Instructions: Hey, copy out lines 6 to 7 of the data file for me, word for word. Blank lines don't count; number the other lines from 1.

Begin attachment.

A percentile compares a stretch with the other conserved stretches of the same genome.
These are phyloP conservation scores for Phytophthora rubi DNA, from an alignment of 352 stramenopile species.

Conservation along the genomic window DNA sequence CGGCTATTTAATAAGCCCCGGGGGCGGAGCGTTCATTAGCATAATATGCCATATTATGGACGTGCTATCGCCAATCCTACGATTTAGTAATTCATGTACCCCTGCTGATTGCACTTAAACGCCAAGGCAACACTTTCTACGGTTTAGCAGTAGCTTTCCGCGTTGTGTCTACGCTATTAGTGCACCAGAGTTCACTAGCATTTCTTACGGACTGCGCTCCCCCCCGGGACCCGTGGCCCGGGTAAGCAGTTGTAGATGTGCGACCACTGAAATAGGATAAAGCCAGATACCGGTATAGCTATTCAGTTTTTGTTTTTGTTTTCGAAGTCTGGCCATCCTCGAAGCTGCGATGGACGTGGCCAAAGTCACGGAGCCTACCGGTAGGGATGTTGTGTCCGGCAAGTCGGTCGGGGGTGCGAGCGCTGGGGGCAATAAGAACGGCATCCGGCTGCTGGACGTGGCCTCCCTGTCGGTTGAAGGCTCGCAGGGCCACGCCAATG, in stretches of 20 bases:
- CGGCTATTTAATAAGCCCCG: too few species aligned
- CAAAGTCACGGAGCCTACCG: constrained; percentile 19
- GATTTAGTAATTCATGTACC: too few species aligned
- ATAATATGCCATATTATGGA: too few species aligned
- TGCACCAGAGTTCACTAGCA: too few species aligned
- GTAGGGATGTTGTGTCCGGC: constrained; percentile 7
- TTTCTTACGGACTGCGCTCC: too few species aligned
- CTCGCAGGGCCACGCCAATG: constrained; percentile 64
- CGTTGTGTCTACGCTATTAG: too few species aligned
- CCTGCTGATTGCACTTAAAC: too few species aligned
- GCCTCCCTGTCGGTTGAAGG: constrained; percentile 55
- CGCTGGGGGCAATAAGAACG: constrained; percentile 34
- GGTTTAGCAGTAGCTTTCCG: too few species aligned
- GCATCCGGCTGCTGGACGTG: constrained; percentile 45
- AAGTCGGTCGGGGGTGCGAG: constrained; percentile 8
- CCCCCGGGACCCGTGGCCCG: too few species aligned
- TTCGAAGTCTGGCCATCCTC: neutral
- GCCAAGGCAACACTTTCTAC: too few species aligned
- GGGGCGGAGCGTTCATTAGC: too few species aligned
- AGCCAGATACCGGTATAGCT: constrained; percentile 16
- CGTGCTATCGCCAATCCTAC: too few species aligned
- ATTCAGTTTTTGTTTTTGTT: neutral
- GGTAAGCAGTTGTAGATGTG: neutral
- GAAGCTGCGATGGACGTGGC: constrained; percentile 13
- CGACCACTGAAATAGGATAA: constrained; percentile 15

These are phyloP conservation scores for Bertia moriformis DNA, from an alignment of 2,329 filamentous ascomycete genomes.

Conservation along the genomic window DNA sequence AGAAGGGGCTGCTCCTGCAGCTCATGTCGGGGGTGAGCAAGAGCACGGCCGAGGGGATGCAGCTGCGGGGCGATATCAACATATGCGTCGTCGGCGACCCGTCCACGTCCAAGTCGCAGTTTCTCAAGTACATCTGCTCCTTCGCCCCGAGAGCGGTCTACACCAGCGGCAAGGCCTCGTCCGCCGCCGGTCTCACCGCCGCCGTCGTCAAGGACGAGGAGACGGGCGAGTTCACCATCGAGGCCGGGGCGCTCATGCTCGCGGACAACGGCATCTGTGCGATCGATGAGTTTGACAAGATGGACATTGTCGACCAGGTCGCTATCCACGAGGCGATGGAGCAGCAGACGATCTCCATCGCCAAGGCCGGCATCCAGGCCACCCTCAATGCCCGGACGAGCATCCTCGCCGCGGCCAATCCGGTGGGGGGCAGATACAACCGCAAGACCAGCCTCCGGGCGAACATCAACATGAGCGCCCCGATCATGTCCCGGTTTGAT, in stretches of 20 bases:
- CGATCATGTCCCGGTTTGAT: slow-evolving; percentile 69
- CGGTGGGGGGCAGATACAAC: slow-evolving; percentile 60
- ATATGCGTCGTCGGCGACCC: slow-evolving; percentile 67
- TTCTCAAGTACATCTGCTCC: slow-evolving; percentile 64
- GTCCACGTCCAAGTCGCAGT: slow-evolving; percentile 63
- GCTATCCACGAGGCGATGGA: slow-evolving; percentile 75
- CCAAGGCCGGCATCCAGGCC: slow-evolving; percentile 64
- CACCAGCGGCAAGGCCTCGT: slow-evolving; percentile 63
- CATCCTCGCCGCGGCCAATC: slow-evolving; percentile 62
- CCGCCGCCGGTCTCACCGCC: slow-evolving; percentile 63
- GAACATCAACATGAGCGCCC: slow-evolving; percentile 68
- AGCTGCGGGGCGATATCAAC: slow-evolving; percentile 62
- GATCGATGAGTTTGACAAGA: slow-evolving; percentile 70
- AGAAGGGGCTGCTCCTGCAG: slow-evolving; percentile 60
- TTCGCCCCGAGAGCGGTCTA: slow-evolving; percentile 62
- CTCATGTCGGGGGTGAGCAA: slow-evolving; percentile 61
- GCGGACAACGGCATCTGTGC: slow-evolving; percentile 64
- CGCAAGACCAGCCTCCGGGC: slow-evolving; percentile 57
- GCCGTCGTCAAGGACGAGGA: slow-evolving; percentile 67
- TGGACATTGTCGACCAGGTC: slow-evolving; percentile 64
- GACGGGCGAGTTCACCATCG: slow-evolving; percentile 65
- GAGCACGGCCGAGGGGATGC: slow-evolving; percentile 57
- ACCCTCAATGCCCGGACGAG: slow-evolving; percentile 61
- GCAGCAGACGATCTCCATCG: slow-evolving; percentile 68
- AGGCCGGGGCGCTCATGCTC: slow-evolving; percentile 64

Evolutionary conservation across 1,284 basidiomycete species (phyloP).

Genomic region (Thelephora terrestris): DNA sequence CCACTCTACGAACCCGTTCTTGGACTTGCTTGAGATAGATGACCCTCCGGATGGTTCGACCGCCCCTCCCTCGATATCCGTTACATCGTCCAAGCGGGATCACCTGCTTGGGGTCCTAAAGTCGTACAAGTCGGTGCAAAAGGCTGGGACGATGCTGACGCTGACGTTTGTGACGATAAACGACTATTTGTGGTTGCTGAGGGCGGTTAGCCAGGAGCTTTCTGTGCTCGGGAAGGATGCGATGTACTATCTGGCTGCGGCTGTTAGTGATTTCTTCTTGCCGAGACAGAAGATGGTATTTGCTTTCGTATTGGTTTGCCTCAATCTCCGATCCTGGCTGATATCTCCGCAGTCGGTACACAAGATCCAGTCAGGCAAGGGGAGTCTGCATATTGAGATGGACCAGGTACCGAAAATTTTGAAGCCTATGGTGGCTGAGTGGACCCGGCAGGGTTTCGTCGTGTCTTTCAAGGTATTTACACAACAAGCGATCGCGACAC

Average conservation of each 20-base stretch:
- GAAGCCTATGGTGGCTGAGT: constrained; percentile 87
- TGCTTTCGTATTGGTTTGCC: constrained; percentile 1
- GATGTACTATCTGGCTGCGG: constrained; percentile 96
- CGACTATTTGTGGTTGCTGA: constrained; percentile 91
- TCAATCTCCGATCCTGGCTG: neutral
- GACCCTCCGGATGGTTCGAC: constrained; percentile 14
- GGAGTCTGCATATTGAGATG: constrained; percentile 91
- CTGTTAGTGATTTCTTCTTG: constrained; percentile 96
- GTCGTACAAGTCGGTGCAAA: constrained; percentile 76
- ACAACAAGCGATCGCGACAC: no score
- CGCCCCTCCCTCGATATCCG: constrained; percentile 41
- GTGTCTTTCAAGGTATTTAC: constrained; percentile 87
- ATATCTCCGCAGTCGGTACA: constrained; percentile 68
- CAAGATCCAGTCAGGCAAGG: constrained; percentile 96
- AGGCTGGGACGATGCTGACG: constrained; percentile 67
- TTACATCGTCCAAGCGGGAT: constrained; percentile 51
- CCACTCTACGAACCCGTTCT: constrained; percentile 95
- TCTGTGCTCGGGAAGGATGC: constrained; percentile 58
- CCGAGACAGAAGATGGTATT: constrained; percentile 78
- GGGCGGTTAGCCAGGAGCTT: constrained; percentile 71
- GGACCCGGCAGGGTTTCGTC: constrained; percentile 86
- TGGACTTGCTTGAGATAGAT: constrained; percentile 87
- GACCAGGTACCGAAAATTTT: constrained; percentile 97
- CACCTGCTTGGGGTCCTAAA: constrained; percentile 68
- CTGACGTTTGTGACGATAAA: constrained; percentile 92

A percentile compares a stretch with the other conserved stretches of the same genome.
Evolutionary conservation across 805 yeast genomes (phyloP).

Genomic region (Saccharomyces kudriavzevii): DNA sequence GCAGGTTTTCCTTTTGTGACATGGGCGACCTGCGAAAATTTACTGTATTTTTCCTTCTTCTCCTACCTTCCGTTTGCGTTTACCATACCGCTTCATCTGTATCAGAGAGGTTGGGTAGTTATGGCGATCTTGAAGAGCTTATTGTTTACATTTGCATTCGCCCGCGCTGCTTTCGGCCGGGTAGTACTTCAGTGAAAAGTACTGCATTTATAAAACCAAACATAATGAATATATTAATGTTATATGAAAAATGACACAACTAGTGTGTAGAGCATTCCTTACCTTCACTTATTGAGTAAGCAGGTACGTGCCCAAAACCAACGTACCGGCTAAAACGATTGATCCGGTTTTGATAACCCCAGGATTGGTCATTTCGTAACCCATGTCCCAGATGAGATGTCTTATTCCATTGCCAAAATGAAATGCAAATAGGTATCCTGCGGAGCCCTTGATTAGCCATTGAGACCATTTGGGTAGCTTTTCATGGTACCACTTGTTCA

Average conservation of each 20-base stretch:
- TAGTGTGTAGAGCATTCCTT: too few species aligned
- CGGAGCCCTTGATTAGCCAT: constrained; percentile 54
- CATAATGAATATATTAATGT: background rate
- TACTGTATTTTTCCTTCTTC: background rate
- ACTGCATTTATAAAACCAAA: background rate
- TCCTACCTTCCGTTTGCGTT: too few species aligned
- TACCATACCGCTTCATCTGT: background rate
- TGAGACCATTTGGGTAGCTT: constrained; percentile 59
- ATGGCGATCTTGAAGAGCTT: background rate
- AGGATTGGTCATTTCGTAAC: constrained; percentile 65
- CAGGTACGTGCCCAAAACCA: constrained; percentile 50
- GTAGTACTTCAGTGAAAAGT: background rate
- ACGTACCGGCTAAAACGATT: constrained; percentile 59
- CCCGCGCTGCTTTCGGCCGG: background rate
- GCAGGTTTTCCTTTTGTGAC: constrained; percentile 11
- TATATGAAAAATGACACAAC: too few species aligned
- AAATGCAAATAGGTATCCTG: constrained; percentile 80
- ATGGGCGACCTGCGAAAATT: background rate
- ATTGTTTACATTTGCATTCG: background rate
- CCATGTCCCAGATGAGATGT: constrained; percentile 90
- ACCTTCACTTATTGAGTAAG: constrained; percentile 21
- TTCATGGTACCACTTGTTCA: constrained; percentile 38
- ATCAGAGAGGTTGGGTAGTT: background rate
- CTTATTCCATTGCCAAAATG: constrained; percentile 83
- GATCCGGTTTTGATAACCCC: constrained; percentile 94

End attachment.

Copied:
- GATTTAGTAATTCATGTACC: too few species aligned
- ATAATATGCCATATTATGGA: too few species aligned